Along the way you will pass by a few beautiful mosques. Non-Muslims cannot enter the mosques in most of Morocco, including Fes, but you can peek your head in or take a photo from right outside. Zaouia de Moulay and Al Quaraouiyine Mosque are two that are worth stopping along the way to take a look at.
Similar to the Bou Inania Madrasa, the Al-Attarine Madrasa (entrance fee: 20 Dhs for adults, 10 Dhs for children 12 and under) also consists of a large courtyard surrounded by intricate carvings and impressive doorways.
The black and white tile on the ground is an interesting contrast to the stone and marble facade.
Check out how the Moroccan souvenirs that you’ve been eyeing in the souk are made! First is the coppersmiths in the Place Seffarine where shop owners are pounding designs into copper and buffing them smooth.
And then the Chouara Tannery which is the most iconic site in Fes. It is the oldest tannery in the world and smells terrible so be sure to grab some mint to rub under your nostrils on your way in. It’s quite impressive that all of their leather dying is still done entirely by hand!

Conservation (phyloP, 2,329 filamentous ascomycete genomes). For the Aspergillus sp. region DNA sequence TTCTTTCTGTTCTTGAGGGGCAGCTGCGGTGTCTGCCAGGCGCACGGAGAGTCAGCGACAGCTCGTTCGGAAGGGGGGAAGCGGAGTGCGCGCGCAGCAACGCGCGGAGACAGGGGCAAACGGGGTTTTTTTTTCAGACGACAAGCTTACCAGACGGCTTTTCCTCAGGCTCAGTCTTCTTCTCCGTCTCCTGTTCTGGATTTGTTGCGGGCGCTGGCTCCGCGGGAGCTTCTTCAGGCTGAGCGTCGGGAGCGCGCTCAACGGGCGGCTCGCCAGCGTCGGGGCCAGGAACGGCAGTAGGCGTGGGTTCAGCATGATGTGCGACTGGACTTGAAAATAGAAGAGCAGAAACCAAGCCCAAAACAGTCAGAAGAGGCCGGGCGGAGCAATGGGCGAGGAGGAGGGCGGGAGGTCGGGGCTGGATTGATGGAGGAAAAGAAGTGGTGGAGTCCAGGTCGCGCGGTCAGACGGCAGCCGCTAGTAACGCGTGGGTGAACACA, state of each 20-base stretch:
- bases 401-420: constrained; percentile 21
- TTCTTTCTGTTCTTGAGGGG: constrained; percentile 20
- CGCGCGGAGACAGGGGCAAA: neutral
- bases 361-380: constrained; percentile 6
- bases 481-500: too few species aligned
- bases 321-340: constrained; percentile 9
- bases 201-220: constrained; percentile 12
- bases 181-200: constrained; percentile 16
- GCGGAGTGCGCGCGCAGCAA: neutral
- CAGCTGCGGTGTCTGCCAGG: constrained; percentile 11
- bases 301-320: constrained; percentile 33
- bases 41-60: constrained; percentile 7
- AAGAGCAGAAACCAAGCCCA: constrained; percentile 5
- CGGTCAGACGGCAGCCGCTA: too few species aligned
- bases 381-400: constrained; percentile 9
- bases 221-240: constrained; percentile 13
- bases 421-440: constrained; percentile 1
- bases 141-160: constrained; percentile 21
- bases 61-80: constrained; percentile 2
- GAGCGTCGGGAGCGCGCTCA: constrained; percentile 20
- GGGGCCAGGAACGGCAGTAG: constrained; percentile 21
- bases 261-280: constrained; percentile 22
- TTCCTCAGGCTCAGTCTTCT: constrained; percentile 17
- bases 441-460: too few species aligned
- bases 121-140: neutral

Finally you’ll pop out at Place R’cif where you can cross under the arch and hail a taxi home. If you haven’t had enough of the medina, turn around and go back through the way you came but be prepared for an uphill climb.
Where to Eat and Drink in the Old Medina
- The Ruined Garden – this darling garden setting is like an oasis in the middle of the hectic medina. Try the cauliflower salad and the kefta meatball tajine, you won’t be disappointed! Reservations are recommended for dinner during peak season.
- Fez Café – with a rotating menu that changes daily and a large selection of wine, this is a must-try restaurant while visiting Fes. Sit in the courtyard to enjoy the lush vegetation and the fresh air.
- Café Clock – this darling restaurant has quaint seating areas in creative nooks throughout the house. If the weather is nice, be sure to head all the way to the roof for spectacular views of the city and colorful cushioned seating. Have mint tea and the tapas platter for an afternoon snack!